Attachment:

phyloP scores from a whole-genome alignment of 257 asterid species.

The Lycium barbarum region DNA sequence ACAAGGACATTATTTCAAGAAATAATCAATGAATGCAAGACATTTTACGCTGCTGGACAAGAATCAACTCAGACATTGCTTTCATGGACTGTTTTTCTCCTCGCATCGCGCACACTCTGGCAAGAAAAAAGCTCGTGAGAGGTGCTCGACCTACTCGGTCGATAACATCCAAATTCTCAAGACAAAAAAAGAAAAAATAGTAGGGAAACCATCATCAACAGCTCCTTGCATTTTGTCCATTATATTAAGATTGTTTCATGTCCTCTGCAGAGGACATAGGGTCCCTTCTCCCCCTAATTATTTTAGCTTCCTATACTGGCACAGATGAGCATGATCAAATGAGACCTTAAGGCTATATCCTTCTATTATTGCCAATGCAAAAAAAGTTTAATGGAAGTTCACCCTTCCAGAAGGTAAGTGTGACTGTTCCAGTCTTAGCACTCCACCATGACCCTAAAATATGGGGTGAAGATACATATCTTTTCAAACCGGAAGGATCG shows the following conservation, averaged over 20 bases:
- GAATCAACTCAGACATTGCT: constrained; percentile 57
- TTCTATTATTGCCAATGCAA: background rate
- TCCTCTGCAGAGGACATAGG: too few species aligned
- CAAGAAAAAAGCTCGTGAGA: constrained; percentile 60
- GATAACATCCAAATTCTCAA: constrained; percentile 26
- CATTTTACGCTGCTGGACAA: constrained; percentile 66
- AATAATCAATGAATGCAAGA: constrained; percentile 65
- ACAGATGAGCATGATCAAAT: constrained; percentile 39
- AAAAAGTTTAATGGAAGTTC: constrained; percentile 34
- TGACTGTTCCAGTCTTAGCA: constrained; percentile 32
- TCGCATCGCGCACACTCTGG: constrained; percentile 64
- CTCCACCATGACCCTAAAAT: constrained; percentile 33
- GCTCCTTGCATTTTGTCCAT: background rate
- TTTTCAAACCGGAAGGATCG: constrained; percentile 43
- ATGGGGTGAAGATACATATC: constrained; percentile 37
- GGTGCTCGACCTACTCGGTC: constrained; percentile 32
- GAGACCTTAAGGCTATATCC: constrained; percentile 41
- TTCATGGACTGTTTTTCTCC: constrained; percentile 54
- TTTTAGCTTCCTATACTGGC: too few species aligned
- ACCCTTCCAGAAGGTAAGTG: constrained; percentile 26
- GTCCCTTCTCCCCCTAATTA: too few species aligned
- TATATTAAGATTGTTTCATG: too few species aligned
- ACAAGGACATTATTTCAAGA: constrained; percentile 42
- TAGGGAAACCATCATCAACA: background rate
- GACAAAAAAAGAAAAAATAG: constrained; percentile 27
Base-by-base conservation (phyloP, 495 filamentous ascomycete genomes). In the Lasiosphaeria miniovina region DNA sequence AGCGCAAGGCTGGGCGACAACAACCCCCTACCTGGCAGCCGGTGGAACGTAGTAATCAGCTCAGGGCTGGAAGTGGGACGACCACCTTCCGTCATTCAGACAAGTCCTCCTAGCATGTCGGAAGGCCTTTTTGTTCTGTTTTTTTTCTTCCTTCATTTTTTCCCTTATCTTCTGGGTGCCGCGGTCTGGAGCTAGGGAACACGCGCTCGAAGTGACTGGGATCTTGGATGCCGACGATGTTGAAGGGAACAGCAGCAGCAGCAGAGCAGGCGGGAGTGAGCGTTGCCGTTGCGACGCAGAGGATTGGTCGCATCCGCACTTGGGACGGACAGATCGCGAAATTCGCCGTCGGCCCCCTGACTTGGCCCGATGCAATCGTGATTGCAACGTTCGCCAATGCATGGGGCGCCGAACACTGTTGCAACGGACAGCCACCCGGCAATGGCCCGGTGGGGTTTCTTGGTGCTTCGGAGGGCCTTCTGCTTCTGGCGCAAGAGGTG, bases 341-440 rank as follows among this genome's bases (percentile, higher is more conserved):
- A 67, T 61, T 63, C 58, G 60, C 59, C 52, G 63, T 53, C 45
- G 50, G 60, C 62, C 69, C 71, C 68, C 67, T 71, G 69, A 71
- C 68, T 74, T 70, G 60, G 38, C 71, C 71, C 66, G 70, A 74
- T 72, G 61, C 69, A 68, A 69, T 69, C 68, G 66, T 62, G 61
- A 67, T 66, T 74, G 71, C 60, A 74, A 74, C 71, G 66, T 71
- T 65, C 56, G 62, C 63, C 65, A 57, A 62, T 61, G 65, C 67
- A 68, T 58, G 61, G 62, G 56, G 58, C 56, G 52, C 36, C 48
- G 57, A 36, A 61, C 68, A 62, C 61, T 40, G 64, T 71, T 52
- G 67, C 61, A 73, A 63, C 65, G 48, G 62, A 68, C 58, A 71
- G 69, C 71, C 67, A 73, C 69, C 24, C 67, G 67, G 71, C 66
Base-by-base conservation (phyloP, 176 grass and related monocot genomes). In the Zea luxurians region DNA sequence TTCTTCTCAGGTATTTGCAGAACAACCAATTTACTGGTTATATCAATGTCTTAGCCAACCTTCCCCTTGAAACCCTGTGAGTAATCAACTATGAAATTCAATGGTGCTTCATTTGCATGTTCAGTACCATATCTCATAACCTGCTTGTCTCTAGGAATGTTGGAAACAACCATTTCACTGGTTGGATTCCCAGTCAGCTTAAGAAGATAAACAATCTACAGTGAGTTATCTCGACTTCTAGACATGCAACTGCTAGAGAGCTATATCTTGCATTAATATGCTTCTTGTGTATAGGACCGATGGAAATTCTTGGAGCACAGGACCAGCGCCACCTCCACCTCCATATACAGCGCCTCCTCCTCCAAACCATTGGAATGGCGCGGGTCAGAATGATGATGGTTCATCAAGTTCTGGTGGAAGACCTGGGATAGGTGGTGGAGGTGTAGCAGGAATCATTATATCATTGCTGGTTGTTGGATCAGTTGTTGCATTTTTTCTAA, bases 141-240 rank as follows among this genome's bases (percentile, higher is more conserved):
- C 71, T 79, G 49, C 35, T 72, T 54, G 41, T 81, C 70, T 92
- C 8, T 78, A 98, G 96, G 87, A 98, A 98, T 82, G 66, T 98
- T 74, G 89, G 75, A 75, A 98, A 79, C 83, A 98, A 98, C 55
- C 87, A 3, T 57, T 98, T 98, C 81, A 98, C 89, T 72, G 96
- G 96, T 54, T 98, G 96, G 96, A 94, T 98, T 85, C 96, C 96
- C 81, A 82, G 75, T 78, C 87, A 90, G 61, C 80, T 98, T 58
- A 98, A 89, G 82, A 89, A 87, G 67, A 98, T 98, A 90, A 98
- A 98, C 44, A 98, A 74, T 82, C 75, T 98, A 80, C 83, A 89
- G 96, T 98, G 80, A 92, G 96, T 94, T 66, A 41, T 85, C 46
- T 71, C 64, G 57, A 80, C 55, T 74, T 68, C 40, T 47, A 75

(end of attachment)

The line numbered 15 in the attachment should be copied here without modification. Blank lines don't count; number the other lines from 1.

- GCTCCTTGCATTTTGTCCAT: background rate